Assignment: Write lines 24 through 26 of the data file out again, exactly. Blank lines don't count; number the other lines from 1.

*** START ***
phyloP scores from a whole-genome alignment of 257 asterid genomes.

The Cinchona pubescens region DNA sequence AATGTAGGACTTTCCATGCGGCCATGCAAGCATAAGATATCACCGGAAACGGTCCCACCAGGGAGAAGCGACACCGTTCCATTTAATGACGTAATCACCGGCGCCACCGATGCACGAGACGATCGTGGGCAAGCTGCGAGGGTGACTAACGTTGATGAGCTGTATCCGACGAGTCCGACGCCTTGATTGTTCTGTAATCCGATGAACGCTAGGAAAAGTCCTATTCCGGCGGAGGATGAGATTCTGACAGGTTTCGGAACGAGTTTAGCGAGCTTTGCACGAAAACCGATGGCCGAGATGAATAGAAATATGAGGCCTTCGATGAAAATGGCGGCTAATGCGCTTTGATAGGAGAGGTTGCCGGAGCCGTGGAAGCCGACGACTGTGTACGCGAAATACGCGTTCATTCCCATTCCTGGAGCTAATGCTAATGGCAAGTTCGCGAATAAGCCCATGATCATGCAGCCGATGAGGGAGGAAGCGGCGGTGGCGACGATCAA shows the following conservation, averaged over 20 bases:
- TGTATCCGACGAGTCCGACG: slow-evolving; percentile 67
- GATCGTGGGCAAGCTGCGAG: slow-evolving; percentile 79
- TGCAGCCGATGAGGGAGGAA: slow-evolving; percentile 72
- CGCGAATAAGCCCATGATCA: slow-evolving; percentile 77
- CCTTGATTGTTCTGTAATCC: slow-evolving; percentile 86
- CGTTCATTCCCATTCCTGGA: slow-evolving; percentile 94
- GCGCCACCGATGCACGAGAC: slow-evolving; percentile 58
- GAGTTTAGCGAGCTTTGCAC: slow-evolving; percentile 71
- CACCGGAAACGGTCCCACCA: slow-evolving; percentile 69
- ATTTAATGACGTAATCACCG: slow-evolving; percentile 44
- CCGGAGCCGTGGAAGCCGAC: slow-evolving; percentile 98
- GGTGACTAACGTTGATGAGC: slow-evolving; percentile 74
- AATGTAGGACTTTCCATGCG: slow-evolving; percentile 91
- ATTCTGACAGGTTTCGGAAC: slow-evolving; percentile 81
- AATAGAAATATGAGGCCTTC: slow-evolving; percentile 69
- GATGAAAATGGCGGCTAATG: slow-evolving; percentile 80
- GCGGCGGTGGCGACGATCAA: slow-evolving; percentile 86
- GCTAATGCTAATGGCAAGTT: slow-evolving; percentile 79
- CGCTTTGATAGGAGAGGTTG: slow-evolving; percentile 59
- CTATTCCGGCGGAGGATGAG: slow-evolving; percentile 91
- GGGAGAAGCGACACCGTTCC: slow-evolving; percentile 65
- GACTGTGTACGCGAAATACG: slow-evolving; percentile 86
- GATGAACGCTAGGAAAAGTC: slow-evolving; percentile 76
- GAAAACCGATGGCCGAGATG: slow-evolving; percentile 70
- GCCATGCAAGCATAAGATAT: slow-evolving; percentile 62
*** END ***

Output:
- GACTGTGTACGCGAAATACG: slow-evolving; percentile 86
- GATGAACGCTAGGAAAAGTC: slow-evolving; percentile 76
- GAAAACCGATGGCCGAGATG: slow-evolving; percentile 70